On the supply front, production is as strong as it has ever been, with near record-breaking levels of dry gas produced at volumes more than 68 Bcf per day since June. Supplies directed toward storage have been similarly robust with a record setting eight straight weeks of 100+ Bcf injections since May. In other words, production is solid and supplies are rebuilding.

On the demand side, cooler summer temperatures compared with 2013 have eased power burn demand this July by nearly 2 Bcf. Industrial and residential-commercial demand are up slightly, as well as exports to Mexico. Therefore, the decline in July demand overall relative to last year is only 0.6 Bcf per day.

The result of this supply-demand balance is a natural gas price at Henry Hub of $4.11 per MMBtu – well below where the summer season began. This suggests that the market sees a sturdy supply portfolio that is able to meet both short-term demand pulls and seasonal storage obligations as operators refill for next winter. In other words, the market is behaving in an expected fashion.

Visit this link to download the full Natural Gas Market Indicators report. Topics covered in this week’s report include: Reported Prices, Weather, Working Gas in Underground Storage, Natural Gas Production, Shale Gas, Rig Counts, Pipeline Imports and Exports, and LNG Markets.

Please direct questions and comments to Chris McGill at cmcgill@aga.org or Richard Meyer at rmeyer@aga.org.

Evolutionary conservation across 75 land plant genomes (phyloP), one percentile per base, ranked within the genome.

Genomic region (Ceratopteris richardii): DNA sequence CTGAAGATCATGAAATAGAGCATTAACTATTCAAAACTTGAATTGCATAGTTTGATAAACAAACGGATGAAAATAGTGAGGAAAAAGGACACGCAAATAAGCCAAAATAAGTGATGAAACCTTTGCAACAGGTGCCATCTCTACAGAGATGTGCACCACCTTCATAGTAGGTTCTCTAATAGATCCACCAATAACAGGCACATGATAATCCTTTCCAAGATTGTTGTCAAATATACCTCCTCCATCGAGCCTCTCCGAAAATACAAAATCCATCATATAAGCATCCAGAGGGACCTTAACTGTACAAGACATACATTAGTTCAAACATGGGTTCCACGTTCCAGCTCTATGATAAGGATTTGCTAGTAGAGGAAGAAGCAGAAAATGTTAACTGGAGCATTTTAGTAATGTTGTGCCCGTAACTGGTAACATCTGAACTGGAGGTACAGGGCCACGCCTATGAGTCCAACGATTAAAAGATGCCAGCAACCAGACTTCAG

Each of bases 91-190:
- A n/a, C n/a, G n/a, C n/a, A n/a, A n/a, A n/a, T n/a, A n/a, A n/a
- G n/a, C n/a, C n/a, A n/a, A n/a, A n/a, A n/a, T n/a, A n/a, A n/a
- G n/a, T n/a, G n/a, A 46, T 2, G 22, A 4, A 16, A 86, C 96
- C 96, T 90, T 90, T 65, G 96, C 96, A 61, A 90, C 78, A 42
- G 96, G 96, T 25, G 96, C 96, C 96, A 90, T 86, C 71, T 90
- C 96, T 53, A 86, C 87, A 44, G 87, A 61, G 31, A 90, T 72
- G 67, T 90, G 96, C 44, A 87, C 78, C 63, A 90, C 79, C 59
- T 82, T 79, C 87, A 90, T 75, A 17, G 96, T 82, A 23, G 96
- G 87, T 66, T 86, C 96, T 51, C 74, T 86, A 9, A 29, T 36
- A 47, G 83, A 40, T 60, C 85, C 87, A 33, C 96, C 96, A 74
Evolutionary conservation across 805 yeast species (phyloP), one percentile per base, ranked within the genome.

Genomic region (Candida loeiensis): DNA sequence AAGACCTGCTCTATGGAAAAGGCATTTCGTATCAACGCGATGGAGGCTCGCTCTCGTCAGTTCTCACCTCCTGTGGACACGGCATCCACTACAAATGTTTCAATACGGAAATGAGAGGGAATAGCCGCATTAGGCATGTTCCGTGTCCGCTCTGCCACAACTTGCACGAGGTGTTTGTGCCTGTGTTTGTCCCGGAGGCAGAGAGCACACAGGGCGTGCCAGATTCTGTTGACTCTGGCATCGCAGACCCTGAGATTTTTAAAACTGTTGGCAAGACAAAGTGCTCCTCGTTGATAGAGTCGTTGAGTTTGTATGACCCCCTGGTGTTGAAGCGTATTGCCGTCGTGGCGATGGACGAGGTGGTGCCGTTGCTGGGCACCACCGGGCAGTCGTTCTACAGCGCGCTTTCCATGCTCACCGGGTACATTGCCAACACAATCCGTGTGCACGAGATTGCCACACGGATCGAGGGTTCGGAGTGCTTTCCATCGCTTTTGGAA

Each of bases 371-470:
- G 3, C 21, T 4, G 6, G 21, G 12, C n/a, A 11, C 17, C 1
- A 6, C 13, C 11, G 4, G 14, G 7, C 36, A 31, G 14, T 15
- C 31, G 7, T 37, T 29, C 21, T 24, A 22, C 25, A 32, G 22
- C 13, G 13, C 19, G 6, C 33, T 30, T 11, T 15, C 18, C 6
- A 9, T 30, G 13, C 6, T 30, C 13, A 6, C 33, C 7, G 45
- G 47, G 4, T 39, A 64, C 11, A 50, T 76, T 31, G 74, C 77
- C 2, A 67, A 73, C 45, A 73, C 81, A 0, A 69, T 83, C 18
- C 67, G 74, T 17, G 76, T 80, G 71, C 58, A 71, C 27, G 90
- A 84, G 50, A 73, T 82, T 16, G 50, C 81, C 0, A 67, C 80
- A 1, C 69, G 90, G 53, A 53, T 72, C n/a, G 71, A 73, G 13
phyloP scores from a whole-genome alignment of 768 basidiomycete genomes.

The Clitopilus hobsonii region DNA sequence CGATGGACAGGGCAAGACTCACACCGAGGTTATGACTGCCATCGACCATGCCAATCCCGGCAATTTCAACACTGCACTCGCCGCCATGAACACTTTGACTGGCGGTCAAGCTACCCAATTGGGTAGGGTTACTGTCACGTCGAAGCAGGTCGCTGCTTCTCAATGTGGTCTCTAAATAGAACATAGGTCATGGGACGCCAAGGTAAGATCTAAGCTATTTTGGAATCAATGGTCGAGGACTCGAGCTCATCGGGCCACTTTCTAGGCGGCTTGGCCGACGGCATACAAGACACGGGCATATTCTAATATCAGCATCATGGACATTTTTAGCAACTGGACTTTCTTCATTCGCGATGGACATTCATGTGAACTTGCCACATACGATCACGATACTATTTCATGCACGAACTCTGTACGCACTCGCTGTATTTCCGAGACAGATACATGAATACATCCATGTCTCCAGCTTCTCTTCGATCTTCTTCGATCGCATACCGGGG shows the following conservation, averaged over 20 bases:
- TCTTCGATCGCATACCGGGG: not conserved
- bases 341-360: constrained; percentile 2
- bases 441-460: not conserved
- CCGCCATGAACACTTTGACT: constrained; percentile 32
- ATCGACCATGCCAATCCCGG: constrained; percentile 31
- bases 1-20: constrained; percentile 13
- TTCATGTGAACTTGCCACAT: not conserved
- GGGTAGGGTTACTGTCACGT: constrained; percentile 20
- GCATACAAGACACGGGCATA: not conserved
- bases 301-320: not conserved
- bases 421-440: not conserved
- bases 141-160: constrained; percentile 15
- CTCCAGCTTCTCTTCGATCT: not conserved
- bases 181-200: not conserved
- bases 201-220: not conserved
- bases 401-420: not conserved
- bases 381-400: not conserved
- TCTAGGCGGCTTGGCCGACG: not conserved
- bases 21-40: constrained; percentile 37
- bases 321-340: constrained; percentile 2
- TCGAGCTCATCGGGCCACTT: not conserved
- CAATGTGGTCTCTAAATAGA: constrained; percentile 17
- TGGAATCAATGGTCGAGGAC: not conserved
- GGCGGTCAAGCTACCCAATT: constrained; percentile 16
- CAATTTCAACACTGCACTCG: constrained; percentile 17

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Richard Meyer Natural Gas Market Indicators: June 27, 2014

The U.S. Energy Information Administration reminded us this month that the world’s first purpose-built, ocean-going LNG carrier, the Methane Princess, was placed into service 50 years ago in June 1964. That ship, and her sister vessel, the Methane Progress, traveled primarily between Algeria and the UK. Today, there are 357 such ships generally averaging five times the capacity of the original transporter.

Domestic production remains strong and growing, and storage injections’ aggressive poise has coincided with a slight softening of prices. Following one of the coldest winters in decades and the strongest demand pull ever, the physical market appears to be adjusting accordingly.

Visit this link to download the full Natural Gas Market Indicators report. Topics covered in this week’s report include: Reported Prices, Weather, Working Gas in Underground Storage, Natural Gas Production, Shale Gas, Rig Counts, Pipeline Imports and Exports, and LNG Markets.

Please direct questions and comments to Chris McGill at cmcgill@aga.org or Richard Meyer at rmeyer@aga.org.

Posted in energy, LNG, Natural Gas, weather, winter heating | Leave a comment